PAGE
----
Mayo researchers: Dramatic outcomes in prostate cancer study

Jun 19, 2009

Two Mayo Clinic patients whose prostate cancer had been considered inoperable are now cancer free thanks in part to an experimental drug therapy that was used in combination with standardized hormone treatment and radiation therapy. The men were participating in a clinical trial of an immunotherapeutic agent called MDX-010 or ipilimumab. In these two cases, physicians say the approach initiated the death of a majority of cancer cells and caused the tumors to shrink dramatically, allowing surgery. In both cases, the aggressive tumors had grown well beyond the prostate into the abdominal areas.

"The goal of the study was to see if we could modestly improve upon current treatments for advanced ," says Eugene Kwon, M.D., Mayo Clinic urologist and leader of the clinical trial. "The candidates for this study were people who didn't have a lot of other options. However, we were startled to see responses that far exceeded any of our expectations."

The patients first received a type of hormone therapy called androgen ablation, which removes testosterone and usually causes some initial reduction in . Researchers then introduced a single dose of ipilimumab, an antibody, which builds on the anti-tumor action of the hormone and causes a much larger immune response, resulting in massive death of the tumor cells. Both men experienced consistent drops in their prostate specific antigen (PSA) counts over the following weeks until both were deemed eligible for surgery. Then, during surgery, came a greater surprise.

"The tumors had shrunk dramatically," says Michael Blute, M.D., Mayo , co-investigator and surgeon, who operated on both men. "I had never seen anything like this before. I had a hard time finding the cancer. At one point the pathologist (who was working during surgery) asked if we were sending him samples from the same patient."

One patient underwent radiation therapy after ; both have resumed their regular lives. Further research is being planned to understand more about the mechanisms of the antibody and how best to use the approach in practice. The researchers, however, note the significance of their findings.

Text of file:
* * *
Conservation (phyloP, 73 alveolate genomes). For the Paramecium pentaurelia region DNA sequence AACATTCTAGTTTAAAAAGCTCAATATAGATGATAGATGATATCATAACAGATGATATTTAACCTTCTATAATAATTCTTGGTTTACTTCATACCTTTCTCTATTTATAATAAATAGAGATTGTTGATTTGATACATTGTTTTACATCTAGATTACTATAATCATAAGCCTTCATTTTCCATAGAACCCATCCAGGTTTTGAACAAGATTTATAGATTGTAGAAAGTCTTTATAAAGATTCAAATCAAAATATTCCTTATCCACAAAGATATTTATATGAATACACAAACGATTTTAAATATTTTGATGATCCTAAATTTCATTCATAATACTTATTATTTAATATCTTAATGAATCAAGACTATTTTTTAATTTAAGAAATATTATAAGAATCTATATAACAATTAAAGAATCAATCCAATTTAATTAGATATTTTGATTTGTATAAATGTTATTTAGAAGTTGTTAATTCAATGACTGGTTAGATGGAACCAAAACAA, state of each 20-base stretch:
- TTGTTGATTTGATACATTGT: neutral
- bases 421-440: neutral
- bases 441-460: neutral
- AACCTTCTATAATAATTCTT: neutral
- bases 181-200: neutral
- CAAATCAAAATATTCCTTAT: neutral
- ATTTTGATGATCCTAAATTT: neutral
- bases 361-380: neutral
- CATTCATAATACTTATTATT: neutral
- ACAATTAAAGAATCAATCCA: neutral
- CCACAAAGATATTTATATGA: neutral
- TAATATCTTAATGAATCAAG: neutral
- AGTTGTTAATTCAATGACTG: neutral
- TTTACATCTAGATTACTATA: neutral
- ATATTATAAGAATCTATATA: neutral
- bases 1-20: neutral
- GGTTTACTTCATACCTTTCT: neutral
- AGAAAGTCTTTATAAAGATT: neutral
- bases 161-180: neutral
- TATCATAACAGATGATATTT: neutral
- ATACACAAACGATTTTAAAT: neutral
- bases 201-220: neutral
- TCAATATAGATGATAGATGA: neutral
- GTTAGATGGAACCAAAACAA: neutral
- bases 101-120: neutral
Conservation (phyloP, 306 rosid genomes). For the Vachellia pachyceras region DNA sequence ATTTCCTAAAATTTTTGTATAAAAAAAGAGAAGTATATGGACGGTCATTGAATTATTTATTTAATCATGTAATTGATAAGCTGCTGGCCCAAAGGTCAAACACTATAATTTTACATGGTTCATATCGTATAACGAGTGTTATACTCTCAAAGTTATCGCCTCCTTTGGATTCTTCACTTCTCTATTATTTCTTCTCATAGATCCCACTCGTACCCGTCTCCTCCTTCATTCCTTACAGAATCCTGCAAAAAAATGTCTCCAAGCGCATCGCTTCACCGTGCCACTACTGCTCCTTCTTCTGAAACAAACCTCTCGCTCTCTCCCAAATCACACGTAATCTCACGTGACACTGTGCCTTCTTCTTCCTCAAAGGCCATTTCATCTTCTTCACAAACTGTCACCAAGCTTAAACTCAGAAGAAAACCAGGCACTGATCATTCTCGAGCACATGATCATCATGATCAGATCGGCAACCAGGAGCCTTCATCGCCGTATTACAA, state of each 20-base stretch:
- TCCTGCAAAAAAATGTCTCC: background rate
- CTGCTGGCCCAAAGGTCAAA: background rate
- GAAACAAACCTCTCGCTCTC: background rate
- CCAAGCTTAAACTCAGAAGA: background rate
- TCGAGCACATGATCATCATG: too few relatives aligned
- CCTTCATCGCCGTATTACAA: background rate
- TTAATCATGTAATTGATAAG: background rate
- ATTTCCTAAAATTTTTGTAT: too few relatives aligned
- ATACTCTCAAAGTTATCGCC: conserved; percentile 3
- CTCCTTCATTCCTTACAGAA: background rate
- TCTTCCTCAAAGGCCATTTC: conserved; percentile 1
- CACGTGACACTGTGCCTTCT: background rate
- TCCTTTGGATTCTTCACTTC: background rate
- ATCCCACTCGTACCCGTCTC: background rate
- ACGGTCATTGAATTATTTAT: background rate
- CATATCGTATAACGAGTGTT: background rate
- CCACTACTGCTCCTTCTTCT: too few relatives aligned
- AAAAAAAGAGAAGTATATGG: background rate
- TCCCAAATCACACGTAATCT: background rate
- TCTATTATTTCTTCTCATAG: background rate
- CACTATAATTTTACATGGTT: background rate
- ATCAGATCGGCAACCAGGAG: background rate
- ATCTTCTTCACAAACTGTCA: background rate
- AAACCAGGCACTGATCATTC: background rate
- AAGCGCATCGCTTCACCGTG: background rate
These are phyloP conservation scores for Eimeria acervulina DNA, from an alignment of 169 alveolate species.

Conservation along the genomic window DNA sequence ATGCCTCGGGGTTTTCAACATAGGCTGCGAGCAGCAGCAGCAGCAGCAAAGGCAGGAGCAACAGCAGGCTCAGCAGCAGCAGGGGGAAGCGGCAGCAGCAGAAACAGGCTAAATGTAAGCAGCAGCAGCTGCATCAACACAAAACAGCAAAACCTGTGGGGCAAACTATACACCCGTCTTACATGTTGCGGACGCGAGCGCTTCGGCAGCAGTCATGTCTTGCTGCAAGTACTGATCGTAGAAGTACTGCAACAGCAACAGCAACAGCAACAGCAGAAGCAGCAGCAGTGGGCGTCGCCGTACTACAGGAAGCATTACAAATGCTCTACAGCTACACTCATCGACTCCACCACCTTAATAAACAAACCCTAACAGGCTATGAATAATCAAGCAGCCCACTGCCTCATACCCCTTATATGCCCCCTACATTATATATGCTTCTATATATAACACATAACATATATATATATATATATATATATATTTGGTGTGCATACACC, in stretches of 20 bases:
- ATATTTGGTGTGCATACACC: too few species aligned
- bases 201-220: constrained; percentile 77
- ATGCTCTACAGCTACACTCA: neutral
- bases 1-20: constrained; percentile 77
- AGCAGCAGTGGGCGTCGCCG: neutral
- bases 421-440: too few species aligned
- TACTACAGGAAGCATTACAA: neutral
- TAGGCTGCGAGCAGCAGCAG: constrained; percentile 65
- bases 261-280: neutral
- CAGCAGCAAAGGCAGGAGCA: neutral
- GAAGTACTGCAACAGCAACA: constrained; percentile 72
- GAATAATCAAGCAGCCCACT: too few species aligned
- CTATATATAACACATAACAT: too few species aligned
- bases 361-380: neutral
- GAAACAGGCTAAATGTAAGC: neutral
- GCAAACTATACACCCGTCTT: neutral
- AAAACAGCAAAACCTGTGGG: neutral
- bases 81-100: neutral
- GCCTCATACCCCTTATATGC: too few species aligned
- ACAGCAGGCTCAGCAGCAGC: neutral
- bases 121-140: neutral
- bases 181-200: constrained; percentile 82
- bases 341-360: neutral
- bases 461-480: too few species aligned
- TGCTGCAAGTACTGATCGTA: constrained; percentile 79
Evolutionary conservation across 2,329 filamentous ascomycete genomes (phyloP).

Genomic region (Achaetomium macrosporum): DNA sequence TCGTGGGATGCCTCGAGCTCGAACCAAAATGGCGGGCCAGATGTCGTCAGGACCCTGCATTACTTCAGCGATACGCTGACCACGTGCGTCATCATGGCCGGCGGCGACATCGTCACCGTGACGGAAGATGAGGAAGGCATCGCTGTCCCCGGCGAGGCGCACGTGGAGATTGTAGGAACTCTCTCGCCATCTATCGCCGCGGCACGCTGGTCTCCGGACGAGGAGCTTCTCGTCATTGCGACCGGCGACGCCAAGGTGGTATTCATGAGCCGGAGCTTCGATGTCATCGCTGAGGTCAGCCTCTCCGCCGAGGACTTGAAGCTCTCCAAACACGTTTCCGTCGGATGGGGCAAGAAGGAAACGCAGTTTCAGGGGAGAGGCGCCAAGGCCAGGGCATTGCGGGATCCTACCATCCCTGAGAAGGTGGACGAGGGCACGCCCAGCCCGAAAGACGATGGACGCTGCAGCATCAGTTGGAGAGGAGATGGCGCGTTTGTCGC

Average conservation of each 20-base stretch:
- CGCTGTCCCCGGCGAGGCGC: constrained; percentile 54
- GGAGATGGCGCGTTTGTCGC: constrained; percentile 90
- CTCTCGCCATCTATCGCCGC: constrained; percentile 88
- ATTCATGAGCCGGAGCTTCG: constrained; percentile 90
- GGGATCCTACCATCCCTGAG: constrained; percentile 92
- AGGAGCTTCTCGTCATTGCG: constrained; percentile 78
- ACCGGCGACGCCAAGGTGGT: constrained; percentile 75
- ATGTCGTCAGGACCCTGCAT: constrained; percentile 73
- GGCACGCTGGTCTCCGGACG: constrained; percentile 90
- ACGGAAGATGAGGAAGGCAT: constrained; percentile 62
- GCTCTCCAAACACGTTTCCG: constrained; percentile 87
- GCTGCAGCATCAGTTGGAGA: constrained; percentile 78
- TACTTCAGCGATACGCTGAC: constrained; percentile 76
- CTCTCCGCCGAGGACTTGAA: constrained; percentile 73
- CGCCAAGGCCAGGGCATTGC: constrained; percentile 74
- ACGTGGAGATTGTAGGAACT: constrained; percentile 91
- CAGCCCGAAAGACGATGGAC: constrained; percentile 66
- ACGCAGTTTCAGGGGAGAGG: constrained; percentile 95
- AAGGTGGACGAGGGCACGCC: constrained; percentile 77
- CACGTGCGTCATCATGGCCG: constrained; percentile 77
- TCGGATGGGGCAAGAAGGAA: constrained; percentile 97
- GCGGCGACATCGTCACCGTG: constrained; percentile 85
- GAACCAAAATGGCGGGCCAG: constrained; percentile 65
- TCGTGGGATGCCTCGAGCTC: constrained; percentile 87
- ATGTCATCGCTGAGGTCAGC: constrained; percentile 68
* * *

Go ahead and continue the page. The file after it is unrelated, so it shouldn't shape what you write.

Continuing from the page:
"This is one of the holy grails of prostate cancer research," says Dr. Kwon. "We've been looking for this for years."

Source: Mayo Clinic (news : web)

Explore further: AstraZeneca cancer drug, companion test approved

add to favorites email to friend print save as pdf

Related Stories

Facts About Prostate Cancer and Its Treatment

Oct 25, 2006

In 2006, about 235,000 Americans will be diagnosed with prostate cancer, making it the most common cancer among males. If caught early, prostate cancer is very treatable and usually curable.

Recommended for you

Putting the brakes on cancer

Dec 19, 2014

A study led by the University of Dundee, in collaboration with researchers at our University, has uncovered an important role played by a tumour suppressor gene, helping scientists to better understand how ...

Peanut component linked to cancer spread

Dec 19, 2014

Scientists at the University of Liverpool have found that a component of peanuts could encourage the spread and survival of cancer cells in the body.

User comments : 0

Please sign in to add a comment. Registration is free, and takes less than a minute. Read more

Click here to reset your password.
Sign in to get notified via email when new comments are made.